Does Ethnicity Contribute To A Person’s Dental Health Status?

Dental disease will affect nearly every human being to some degree during a lifetime. Dental caries, or tooth decay, and periodontal disease, gingivitis, or gum disease, and periodontitis, or pyonrhea are both bacterial infections which can devastate the natural teeth, gums, or jawbone.

Such diseases happen due to the existence of three variables which include a susceptible host or the individual, bacteria, which cause the destruction, and of course a nutritive source for the bacteria. If any of these three ingredients are absent, disease will not develop. Although the basic formula for the development of dental disease is quite simple, there are many factors which influence the extent and severity of these health problems. Two of these health problems are race and ethnicity.

Cavities already infest a percentage of kids from 12 to 23 months according to the report of the NIH. The primary dentition of those kids aged from 2 to 9 years, 62 percent of them did not have any cavities and on the other hand, 55 percent of the permanent dentition of kids from 5 to 17 years old did not have a single permanent tooth affected by cavities. A difference in cavity experience of 2 to 9 year old boys versus girls did not appear at all but when it came to the white and black children scheme, a slightly less cavity problem was found in the blacks than in the white children. It was also shown that Mexican Americans had substantially less cavity problems at this age against their non Hispanic white and non Hispanic black counterparts.

Five to 17 year old kids were found to have zero cavities in their permanent teeth 55 percent of the time, and there are no substantial gender differences. When an analysis of this age’s subgroups was conducted, it was revealed that those who were somewhat less prone to tooth decay were the black people and Mexican Americans were somewhat more prone to tooth decay, while in white people, cavity development turned out to be the average of the group as an entire set.

The population of the adults seemed to have various cavity and filling trends when it came to ethnicity and race compared to that of the population of kids and adolescents. Even as there were very few differences between the genders, there were significant differences in the subgroups that were studied. It was found that both the Mexican Americans and black non Hispanic people had about half of the non Hispanic white people’s experiences in cavity and dental filling.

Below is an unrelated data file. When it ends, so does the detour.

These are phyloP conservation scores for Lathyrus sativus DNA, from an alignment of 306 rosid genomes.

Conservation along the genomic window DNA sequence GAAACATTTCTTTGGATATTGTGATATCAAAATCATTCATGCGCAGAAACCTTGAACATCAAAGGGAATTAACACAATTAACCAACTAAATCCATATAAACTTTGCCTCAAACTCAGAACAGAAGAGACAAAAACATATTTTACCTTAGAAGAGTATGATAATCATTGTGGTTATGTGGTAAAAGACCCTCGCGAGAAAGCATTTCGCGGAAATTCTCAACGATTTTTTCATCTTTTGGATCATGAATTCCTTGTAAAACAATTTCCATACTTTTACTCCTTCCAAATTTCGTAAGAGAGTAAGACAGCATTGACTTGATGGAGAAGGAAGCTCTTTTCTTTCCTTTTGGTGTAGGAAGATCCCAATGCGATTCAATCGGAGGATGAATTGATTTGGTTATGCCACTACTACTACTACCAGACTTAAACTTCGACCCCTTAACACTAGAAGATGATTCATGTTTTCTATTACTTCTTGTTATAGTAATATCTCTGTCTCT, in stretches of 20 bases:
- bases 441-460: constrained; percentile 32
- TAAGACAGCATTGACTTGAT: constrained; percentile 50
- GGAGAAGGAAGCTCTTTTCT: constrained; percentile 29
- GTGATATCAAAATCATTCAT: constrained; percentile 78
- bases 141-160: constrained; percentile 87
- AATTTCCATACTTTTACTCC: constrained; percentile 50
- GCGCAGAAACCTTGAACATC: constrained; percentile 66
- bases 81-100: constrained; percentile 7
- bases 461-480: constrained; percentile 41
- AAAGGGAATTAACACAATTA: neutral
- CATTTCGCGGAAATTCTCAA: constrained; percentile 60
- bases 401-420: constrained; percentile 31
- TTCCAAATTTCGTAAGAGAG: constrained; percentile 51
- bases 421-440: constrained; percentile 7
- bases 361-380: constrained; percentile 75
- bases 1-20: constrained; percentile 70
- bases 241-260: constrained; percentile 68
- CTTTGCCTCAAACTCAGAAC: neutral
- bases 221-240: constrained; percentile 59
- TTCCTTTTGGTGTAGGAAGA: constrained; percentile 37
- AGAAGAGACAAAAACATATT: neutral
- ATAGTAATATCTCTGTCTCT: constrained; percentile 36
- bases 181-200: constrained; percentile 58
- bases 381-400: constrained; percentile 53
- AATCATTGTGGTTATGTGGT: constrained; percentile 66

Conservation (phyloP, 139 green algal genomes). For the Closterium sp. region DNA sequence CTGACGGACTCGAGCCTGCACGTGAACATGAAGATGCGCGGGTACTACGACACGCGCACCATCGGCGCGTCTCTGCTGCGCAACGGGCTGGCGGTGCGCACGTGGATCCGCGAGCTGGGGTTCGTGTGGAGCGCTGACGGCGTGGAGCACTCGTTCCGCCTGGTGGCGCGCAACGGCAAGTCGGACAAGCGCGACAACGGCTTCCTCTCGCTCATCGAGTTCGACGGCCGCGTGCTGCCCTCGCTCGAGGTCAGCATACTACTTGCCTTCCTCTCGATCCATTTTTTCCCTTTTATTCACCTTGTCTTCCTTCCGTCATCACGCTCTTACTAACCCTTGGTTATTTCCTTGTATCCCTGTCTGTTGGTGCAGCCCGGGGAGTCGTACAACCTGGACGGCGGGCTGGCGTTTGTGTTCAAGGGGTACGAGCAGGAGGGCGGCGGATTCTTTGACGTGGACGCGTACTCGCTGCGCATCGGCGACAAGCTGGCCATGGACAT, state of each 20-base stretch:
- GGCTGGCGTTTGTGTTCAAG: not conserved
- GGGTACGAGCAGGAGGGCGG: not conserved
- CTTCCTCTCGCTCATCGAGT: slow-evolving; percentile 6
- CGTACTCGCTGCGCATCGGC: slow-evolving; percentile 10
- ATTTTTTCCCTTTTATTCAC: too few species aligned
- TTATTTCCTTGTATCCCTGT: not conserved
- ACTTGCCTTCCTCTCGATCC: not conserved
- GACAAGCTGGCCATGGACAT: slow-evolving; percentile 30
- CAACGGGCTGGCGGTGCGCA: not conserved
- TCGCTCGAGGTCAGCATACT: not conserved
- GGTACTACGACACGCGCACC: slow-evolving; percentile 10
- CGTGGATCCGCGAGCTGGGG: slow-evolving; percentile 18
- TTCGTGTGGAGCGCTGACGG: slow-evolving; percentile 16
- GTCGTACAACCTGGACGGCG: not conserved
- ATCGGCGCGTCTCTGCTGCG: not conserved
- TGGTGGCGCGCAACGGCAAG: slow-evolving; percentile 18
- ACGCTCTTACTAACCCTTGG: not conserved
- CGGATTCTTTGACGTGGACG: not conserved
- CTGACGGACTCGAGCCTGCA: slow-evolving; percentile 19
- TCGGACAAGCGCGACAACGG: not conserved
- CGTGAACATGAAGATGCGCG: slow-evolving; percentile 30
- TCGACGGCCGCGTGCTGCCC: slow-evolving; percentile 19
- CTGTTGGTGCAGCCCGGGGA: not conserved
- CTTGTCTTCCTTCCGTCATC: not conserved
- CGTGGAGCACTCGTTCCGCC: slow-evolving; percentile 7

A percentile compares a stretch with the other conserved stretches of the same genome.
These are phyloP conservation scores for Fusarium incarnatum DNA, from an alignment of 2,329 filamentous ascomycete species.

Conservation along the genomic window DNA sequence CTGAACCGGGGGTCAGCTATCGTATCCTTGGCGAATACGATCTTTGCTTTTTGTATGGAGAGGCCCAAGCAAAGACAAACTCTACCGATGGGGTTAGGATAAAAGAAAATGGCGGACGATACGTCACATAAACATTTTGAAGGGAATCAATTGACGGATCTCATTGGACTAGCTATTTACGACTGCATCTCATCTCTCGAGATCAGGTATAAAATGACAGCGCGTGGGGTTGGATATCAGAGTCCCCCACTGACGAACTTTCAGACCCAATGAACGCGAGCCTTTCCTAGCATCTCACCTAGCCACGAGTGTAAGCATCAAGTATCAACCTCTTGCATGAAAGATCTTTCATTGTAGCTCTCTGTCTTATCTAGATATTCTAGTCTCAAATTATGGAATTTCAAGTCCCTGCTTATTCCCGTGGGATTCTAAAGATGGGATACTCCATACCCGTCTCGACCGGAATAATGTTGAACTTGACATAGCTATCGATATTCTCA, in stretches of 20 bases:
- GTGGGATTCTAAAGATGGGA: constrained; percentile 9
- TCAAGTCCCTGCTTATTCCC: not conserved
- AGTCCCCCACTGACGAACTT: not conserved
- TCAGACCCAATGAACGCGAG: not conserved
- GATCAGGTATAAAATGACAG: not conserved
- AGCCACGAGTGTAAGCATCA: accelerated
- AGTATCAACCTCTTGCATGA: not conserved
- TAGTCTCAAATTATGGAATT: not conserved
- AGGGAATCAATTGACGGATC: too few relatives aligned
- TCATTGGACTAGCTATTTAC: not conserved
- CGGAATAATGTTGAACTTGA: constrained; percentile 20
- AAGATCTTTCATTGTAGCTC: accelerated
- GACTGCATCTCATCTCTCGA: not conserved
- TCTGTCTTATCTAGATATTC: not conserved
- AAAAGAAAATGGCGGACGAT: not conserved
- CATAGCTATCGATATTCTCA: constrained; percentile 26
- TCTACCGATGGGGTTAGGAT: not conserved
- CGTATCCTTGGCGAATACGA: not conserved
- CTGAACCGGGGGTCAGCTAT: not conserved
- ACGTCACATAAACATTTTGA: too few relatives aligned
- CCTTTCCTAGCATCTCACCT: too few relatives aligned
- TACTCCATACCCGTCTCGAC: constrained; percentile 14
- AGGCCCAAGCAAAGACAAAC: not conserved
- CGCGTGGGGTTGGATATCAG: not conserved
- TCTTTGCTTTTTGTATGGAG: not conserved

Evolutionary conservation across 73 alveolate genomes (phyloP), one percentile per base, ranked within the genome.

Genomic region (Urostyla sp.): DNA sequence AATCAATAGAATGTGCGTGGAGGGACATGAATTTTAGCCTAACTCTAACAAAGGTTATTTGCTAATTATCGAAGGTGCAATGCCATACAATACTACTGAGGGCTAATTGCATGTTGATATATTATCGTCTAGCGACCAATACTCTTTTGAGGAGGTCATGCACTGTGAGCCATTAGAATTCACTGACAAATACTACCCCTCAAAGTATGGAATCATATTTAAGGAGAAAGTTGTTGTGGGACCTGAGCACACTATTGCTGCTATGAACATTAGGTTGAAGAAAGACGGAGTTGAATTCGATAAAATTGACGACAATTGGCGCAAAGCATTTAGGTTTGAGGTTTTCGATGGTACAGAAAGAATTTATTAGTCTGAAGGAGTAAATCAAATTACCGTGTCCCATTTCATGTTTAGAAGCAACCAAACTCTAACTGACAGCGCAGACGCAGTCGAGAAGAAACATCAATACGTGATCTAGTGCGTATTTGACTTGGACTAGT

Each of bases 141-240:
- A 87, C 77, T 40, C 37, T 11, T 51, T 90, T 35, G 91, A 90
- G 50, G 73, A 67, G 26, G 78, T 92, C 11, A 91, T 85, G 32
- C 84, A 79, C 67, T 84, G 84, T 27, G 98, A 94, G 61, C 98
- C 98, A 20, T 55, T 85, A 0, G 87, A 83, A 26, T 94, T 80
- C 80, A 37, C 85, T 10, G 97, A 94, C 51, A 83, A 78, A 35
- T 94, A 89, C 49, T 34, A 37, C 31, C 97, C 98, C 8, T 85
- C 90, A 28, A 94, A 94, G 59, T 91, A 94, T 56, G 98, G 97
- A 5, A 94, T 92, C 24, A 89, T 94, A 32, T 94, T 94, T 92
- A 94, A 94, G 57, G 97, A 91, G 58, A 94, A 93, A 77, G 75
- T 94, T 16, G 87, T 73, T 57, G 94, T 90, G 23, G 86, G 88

On the macro level, fewer cavities appeared among Mexican Americans who were also more likely to have more than either those categorized under either non Hispanic blacks or whites. Age increases and this means that exposure of the root surfaces to the oral environment is very likely to happen. A combination of disease processes and other variables are closely related with this.

Without ties to race or race ethnicity groups, the root surfaces in one to two teeth in each person were greatly effected by cavities. The decline of tooth loss being evident in the last several decades was all thanks to modern dental science and of course practice. For individuals beyond the age of 18, survey data showed that 90 percent of these people still had a tooth remaining whereas 30 percent still had every single one of their teeth in their mouths.

Teeth that survived that longest were the ones at the lower front. However, this population, 10 percent of it, had lost all their teeth, and not one was retained. Comparing the upper and lower jaws, there were more missing teeth in the upper and as for the molars, the second and first ones were commonly missing. On the bigger sphere, in terms of tooth loss, Mexican Americans ranked the lowest and highest would be the non Hispanic black people.

It is good to note that a moderate loss of support to the dentition was experienced by around 40 percent of them while a significant amount of 90 percent or even more went through some sort of gum loss or loss of bone support to the teeth. In this group, 15 percent have developed sever bone support destruction, causing them problems. More often, it is the males who are more effected than females in terms of severity and frequency. Better periodontal health is seen in more non Hispanic whites than non Hispanic black people or Mexican Americans in general.

From this comprehensive survey, we can see that the dental health state of the residents of the United States varies among races and ethnicity and significant improvement is evident in the last decades. Despite such marvelous improvements, dental disease is a very strong health problem, but the great news is that the treatment of such can be provided by the local dental community willingly.

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